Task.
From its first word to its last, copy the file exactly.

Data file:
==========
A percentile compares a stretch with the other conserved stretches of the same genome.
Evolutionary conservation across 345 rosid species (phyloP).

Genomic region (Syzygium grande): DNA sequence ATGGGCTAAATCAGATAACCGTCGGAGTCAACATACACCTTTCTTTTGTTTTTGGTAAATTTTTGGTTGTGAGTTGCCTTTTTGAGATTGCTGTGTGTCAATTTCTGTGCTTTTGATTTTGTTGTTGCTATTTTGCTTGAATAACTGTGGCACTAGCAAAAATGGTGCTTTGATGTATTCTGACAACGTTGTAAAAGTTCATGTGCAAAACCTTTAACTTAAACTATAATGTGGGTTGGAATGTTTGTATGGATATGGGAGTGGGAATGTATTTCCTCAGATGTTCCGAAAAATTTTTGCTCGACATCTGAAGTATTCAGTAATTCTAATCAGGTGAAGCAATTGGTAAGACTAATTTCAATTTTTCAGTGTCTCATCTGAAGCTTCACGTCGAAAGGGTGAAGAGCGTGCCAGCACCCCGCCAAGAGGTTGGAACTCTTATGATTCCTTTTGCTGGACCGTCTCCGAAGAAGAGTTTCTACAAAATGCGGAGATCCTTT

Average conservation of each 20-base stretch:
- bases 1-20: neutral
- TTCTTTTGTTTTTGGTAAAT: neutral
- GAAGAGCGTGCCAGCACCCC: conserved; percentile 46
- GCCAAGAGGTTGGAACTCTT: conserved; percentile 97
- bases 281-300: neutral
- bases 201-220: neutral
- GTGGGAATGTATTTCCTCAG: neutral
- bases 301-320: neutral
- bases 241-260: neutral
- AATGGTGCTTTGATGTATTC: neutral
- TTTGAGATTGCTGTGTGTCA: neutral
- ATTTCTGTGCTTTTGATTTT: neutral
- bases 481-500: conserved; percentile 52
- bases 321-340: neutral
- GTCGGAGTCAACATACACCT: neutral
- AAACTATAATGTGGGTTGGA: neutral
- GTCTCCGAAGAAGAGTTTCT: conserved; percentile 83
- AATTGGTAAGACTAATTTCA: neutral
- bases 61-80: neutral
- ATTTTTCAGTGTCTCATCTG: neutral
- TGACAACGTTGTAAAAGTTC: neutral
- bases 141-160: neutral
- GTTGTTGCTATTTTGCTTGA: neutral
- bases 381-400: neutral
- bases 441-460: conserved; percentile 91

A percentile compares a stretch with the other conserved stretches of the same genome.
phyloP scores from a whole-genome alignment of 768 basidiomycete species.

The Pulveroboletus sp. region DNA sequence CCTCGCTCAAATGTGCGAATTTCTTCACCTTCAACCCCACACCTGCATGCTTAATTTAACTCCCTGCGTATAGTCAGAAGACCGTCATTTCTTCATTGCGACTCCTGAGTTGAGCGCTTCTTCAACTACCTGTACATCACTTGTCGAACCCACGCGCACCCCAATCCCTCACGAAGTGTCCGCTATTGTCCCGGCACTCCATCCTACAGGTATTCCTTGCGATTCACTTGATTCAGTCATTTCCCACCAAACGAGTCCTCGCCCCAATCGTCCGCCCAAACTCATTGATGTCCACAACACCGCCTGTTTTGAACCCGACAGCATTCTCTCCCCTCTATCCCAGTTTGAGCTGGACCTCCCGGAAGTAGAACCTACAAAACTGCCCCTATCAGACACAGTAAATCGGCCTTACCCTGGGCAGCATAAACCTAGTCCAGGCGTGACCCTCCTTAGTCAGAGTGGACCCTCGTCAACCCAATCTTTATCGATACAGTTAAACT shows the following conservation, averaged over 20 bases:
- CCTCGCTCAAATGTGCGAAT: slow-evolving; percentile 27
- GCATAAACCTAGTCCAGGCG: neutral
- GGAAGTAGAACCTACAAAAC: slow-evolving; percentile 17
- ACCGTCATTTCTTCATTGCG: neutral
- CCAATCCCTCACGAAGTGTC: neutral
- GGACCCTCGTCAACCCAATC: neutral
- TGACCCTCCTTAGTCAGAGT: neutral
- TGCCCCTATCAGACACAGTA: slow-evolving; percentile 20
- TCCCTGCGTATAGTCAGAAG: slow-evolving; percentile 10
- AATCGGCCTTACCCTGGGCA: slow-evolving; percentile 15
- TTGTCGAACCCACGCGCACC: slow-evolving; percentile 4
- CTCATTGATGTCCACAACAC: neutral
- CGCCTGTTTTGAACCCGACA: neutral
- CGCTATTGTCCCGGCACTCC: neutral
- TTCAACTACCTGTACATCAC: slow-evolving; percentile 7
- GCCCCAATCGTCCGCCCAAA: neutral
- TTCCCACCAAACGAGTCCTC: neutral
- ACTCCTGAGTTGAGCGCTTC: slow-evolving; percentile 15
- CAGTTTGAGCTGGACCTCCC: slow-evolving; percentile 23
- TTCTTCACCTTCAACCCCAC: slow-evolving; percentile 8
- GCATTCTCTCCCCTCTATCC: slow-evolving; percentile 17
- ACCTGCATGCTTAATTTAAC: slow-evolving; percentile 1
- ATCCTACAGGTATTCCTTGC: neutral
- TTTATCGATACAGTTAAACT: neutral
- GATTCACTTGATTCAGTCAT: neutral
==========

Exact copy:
A percentile compares a stretch with the other conserved stretches of the same genome.
Evolutionary conservation across 345 rosid species (phyloP).

Genomic region (Syzygium grande): DNA sequence ATGGGCTAAATCAGATAACCGTCGGAGTCAACATACACCTTTCTTTTGTTTTTGGTAAATTTTTGGTTGTGAGTTGCCTTTTTGAGATTGCTGTGTGTCAATTTCTGTGCTTTTGATTTTGTTGTTGCTATTTTGCTTGAATAACTGTGGCACTAGCAAAAATGGTGCTTTGATGTATTCTGACAACGTTGTAAAAGTTCATGTGCAAAACCTTTAACTTAAACTATAATGTGGGTTGGAATGTTTGTATGGATATGGGAGTGGGAATGTATTTCCTCAGATGTTCCGAAAAATTTTTGCTCGACATCTGAAGTATTCAGTAATTCTAATCAGGTGAAGCAATTGGTAAGACTAATTTCAATTTTTCAGTGTCTCATCTGAAGCTTCACGTCGAAAGGGTGAAGAGCGTGCCAGCACCCCGCCAAGAGGTTGGAACTCTTATGATTCCTTTTGCTGGACCGTCTCCGAAGAAGAGTTTCTACAAAATGCGGAGATCCTTT

Average conservation of each 20-base stretch:
- bases 1-20: neutral
- TTCTTTTGTTTTTGGTAAAT: neutral
- GAAGAGCGTGCCAGCACCCC: conserved; percentile 46
- GCCAAGAGGTTGGAACTCTT: conserved; percentile 97
- bases 281-300: neutral
- bases 201-220: neutral
- GTGGGAATGTATTTCCTCAG: neutral
- bases 301-320: neutral
- bases 241-260: neutral
- AATGGTGCTTTGATGTATTC: neutral
- TTTGAGATTGCTGTGTGTCA: neutral
- ATTTCTGTGCTTTTGATTTT: neutral
- bases 481-500: conserved; percentile 52
- bases 321-340: neutral
- GTCGGAGTCAACATACACCT: neutral
- AAACTATAATGTGGGTTGGA: neutral
- GTCTCCGAAGAAGAGTTTCT: conserved; percentile 83
- AATTGGTAAGACTAATTTCA: neutral
- bases 61-80: neutral
- ATTTTTCAGTGTCTCATCTG: neutral
- TGACAACGTTGTAAAAGTTC: neutral
- bases 141-160: neutral
- GTTGTTGCTATTTTGCTTGA: neutral
- bases 381-400: neutral
- bases 441-460: conserved; percentile 91

A percentile compares a stretch with the other conserved stretches of the same genome.
phyloP scores from a whole-genome alignment of 768 basidiomycete species.

The Pulveroboletus sp. region DNA sequence CCTCGCTCAAATGTGCGAATTTCTTCACCTTCAACCCCACACCTGCATGCTTAATTTAACTCCCTGCGTATAGTCAGAAGACCGTCATTTCTTCATTGCGACTCCTGAGTTGAGCGCTTCTTCAACTACCTGTACATCACTTGTCGAACCCACGCGCACCCCAATCCCTCACGAAGTGTCCGCTATTGTCCCGGCACTCCATCCTACAGGTATTCCTTGCGATTCACTTGATTCAGTCATTTCCCACCAAACGAGTCCTCGCCCCAATCGTCCGCCCAAACTCATTGATGTCCACAACACCGCCTGTTTTGAACCCGACAGCATTCTCTCCCCTCTATCCCAGTTTGAGCTGGACCTCCCGGAAGTAGAACCTACAAAACTGCCCCTATCAGACACAGTAAATCGGCCTTACCCTGGGCAGCATAAACCTAGTCCAGGCGTGACCCTCCTTAGTCAGAGTGGACCCTCGTCAACCCAATCTTTATCGATACAGTTAAACT shows the following conservation, averaged over 20 bases:
- CCTCGCTCAAATGTGCGAAT: slow-evolving; percentile 27
- GCATAAACCTAGTCCAGGCG: neutral
- GGAAGTAGAACCTACAAAAC: slow-evolving; percentile 17
- ACCGTCATTTCTTCATTGCG: neutral
- CCAATCCCTCACGAAGTGTC: neutral
- GGACCCTCGTCAACCCAATC: neutral
- TGACCCTCCTTAGTCAGAGT: neutral
- TGCCCCTATCAGACACAGTA: slow-evolving; percentile 20
- TCCCTGCGTATAGTCAGAAG: slow-evolving; percentile 10
- AATCGGCCTTACCCTGGGCA: slow-evolving; percentile 15
- TTGTCGAACCCACGCGCACC: slow-evolving; percentile 4
- CTCATTGATGTCCACAACAC: neutral
- CGCCTGTTTTGAACCCGACA: neutral
- CGCTATTGTCCCGGCACTCC: neutral
- TTCAACTACCTGTACATCAC: slow-evolving; percentile 7
- GCCCCAATCGTCCGCCCAAA: neutral
- TTCCCACCAAACGAGTCCTC: neutral
- ACTCCTGAGTTGAGCGCTTC: slow-evolving; percentile 15
- CAGTTTGAGCTGGACCTCCC: slow-evolving; percentile 23
- TTCTTCACCTTCAACCCCAC: slow-evolving; percentile 8
- GCATTCTCTCCCCTCTATCC: slow-evolving; percentile 17
- ACCTGCATGCTTAATTTAAC: slow-evolving; percentile 1
- ATCCTACAGGTATTCCTTGC: neutral
- TTTATCGATACAGTTAAACT: neutral
- GATTCACTTGATTCAGTCAT: neutral